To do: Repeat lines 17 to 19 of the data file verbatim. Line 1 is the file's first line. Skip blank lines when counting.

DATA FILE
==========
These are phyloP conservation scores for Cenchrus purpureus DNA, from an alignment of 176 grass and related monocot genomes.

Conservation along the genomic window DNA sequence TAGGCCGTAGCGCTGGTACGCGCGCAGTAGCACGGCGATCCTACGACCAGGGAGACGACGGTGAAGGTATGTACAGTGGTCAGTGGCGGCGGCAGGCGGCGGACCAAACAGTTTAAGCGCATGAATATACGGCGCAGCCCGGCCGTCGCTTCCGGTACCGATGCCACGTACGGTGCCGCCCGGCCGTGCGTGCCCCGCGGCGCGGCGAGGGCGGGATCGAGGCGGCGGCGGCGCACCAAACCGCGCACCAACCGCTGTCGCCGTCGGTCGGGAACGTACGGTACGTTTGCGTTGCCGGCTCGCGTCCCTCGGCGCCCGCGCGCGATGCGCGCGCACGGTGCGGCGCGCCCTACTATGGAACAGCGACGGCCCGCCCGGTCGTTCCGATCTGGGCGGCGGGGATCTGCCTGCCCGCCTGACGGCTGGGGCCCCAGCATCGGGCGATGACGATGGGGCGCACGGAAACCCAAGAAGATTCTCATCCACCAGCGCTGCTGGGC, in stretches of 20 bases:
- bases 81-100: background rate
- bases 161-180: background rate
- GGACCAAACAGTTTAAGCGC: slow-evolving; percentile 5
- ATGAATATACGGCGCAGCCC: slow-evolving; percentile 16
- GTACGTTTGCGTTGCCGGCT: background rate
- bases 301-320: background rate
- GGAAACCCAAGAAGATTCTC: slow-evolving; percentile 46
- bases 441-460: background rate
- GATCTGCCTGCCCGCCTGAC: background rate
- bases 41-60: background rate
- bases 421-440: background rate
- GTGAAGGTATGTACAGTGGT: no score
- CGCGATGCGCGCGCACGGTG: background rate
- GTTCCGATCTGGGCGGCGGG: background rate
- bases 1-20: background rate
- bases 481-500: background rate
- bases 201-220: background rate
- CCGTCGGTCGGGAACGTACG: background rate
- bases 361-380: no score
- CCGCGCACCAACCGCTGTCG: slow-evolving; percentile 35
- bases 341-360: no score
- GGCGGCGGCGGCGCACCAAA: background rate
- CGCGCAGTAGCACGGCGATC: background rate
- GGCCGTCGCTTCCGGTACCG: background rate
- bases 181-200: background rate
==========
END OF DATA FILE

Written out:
- bases 1-20: background rate
- bases 481-500: background rate
- bases 201-220: background rate